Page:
The immediate past Chief Justice of Nigeria (CJN), Justice Dahiru Musdapher, Thursday warned that the Boko Haram insurgency and other social upheavals threatening the survival of the country are indications of a failing state.
Musdapher, who delivered the second annual lecture and book presentation of the National Mirror in Lagos, said he was worried by the scourge of terrorism that has posed a great challenge to the Nigerian state.
According to the former CJN who spoke on the topic titled: "Media and the Judiciary: The Necessary Symbiosis," "More than ever before in the history of Nigeria, the scourge of terrorism poses a great challenge to the Nigerian State. Our slide into anarchy has assumed dangerous dimensions, perhaps, beyond the capacity of our security agencies to deal with the menace effectively.
"The Boko Haram insurgency, political violence, corruption, nepotism, tribalism, indiscipline, abduction and kidnappings, armed robbery, murder and extortions, bombings of places of worship are all indicators of a failing state.
"These social upheavals clearly threaten the survival of the Nigerian nation and we all have a duty to rise and stem the tide.
Musdapher, who was the guest lecturer, told the audience comprising members of the legal profession and the media that the country was in a grave situation that required its best collective effort to surmount.
According to him, "Our capacity to investigate, arrest, prosecute and convict those found guilty of contravening our laws is evidently weak and compromised; yet no one is held responsible.
"There is no objectivity in national discourse. Most newspaper articles and reports reveal an underlying sentimental pull that seems to outweigh the values of simple decency."
Musdapher added: "If a person is accused of wrongdoing in Nigeria, his kinsmen are quick to relegate his clear transgressions to some kind of conspiracy against one of their own.
"Corruption and nepotism is supported and encouraged by its benefactors at the expense of all others. When a person occupies a position of authority he is expected to 'help his own'.
"The same people that complain about the impropriety of others become even more blatant when their so called turn comes."
He wondered how the public could become accountable to such misdeeds under such circumstances.
"How can we continue to run a political system that seems to tacitly accept, promote and encourage the very 'corruption' we all complain about?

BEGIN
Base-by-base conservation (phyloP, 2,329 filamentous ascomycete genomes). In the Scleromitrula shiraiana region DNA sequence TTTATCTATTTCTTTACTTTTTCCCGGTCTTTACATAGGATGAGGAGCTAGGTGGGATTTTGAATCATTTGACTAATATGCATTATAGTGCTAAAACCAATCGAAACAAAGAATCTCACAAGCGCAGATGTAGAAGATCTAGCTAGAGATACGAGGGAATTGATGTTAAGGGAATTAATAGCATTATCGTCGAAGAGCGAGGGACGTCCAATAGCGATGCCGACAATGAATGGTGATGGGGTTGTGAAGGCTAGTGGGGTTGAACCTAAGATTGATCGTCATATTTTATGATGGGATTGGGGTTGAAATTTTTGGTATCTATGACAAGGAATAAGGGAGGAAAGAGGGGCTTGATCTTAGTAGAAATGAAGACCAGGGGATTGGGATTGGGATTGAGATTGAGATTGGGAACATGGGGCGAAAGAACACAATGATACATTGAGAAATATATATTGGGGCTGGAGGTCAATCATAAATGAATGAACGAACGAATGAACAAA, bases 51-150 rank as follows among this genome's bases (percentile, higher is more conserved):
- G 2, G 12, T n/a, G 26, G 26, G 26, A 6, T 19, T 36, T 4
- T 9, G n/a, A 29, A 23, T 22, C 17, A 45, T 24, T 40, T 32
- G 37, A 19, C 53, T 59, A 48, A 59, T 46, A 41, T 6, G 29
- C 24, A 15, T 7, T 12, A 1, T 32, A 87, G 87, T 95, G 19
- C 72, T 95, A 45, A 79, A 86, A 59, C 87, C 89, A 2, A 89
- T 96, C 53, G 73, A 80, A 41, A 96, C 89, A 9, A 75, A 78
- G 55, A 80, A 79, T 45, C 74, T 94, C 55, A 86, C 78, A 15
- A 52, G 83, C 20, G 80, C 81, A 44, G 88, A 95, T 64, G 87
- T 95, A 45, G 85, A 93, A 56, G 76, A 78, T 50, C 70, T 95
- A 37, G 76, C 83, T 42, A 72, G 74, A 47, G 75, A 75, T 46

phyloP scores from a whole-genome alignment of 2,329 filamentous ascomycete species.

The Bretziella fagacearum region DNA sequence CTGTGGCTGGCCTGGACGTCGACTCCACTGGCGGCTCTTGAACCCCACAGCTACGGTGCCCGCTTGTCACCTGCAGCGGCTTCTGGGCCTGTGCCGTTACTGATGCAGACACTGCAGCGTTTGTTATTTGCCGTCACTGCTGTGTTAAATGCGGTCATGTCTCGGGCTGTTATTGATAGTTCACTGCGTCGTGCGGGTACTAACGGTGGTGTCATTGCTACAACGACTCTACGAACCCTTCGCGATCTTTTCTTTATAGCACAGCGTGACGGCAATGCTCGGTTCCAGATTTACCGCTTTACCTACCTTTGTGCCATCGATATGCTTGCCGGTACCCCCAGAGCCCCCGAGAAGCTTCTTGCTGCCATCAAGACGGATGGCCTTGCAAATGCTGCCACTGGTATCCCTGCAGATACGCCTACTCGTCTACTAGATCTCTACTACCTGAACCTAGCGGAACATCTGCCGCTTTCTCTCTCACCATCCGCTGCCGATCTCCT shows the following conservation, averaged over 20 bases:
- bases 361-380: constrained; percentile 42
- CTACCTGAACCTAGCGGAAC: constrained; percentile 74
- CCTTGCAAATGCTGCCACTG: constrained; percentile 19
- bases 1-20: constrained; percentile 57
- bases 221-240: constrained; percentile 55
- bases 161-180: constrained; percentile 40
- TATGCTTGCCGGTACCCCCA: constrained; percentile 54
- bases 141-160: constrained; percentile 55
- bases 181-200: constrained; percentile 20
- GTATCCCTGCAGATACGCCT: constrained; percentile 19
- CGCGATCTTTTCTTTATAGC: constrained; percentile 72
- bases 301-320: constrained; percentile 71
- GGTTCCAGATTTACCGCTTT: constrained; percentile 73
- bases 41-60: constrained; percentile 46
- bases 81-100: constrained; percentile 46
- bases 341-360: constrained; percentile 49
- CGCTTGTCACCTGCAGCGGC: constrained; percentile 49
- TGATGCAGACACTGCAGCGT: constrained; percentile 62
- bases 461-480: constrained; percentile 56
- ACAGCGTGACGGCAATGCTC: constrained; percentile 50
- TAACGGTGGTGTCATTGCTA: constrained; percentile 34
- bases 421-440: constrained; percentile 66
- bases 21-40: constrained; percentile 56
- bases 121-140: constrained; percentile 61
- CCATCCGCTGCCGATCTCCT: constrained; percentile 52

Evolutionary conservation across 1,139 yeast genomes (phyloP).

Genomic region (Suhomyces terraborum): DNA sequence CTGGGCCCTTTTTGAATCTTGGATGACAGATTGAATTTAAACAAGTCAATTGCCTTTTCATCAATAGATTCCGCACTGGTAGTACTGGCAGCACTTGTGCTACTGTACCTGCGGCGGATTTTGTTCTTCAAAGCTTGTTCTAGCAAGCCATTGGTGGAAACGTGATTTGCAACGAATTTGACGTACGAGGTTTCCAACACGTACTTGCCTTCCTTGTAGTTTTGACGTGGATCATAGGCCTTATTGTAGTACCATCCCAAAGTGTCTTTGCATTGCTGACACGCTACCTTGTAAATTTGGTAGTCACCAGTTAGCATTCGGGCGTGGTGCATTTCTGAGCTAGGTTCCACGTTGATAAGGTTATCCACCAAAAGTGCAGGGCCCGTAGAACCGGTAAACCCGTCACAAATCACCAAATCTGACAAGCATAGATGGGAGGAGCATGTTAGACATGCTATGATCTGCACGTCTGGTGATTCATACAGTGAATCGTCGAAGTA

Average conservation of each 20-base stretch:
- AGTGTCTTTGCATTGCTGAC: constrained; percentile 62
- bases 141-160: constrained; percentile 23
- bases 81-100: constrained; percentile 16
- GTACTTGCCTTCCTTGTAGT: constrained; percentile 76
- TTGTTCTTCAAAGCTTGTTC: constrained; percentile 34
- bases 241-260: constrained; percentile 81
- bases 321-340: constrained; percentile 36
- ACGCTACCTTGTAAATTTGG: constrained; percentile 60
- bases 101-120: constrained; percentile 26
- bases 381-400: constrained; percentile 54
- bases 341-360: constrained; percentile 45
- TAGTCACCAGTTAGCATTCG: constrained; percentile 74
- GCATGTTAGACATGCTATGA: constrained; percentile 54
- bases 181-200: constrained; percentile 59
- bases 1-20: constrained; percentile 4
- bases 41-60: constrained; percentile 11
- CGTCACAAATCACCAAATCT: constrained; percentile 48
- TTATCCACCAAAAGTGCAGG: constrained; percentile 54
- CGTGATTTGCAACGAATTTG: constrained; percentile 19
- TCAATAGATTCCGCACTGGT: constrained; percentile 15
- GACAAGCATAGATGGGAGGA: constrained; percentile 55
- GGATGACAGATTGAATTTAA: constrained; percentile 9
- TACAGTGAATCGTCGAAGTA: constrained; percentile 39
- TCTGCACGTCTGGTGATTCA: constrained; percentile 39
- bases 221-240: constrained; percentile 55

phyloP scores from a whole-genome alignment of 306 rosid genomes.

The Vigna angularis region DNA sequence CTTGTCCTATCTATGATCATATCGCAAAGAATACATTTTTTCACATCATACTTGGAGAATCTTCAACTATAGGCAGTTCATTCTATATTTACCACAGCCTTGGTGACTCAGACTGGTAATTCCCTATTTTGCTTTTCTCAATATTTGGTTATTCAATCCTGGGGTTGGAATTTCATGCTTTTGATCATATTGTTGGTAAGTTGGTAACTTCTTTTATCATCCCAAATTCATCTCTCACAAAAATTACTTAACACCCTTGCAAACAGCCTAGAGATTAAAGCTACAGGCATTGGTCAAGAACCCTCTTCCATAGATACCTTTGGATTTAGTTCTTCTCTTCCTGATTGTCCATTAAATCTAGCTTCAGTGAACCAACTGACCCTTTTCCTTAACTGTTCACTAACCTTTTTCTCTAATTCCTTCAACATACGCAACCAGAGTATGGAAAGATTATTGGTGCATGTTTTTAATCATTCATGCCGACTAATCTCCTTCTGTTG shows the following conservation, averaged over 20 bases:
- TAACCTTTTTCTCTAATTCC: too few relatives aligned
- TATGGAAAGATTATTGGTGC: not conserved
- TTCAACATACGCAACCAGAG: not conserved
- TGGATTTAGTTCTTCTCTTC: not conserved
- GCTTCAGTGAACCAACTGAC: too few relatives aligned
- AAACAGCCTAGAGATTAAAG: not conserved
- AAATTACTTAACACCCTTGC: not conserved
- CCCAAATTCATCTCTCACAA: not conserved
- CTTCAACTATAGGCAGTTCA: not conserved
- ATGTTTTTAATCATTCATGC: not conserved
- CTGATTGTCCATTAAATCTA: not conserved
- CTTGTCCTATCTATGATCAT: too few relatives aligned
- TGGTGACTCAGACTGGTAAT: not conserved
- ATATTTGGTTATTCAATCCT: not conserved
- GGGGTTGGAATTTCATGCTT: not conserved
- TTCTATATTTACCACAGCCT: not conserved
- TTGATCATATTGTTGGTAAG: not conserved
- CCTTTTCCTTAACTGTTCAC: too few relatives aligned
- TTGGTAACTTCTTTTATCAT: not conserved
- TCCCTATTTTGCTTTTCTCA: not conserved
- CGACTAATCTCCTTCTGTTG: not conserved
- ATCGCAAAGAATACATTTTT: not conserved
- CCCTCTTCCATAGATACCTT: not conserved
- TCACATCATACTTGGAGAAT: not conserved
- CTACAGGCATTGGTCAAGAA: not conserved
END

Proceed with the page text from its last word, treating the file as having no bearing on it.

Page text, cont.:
"Today, we have media houses and newspapers that blatantly promote sectional interests and ideas in line with the narrower interests of their preferred constituency against the Nigerian nation.
"Nigeria is clearly a nation at war with itself. The path we are treading is a threat to the continued peace, unity and prosperity of this land we call our home," he noted.
On the relationship between the judiciary and the media, he said it was necessary for the third arm of the government and the fourth estate of the realm to co-exist in a healthy and productive relationship.
"Fundamentally, it is important to understand that the powers or freedoms enjoyed by both the media and the judiciary are mutually reinforcing.
"While the courts through various pronouncements and decisions properly define the rights and freedoms of the media under our laws, it is the media that projects and oftentimes reinforces public confidence in a judicial action.
"This unwritten arrangement is a crucial link in every democracy and when it fails, the result is anarchy," he said.
The retired jurist also called for the creation of an independent body to handle investigations into allegations of misconduct and corruption against judicial officials as well as to enforce the judicial code of conduct among them.
If his suggestion is adopted, the National Judicial Council (NJC), which is currently saddled with the responsibility of enforcing discipline on the bench, will cede such powers to the new agency because it is saddled with too many tasks, as presently constituted.
He said an independent institution with adequate statutory safeguards might be better positioned to deal with the issues of discipline and removal as opposed to an institution that is largely managed by those it is supposed to regulate.
"The time has come for the creation of a separate institution responsible for investigating allegations of judicial misconduct, corruption, enforcing the code of conduct for judicial officers, discipline and removal.
"Please consider that thoroughly investigating petitions and allegations of impropriety against judicial officers as well as contraventions of the judicial code of conduct is too cumbersome for the National Judicial Council when viewed against the other responsibilities of the council.
"I strongly believe that the creation of such an institution is the only way to properly focus on the problem of judicial corruption in Nigeria as it has been adopted in several common law jurisdictions," he said.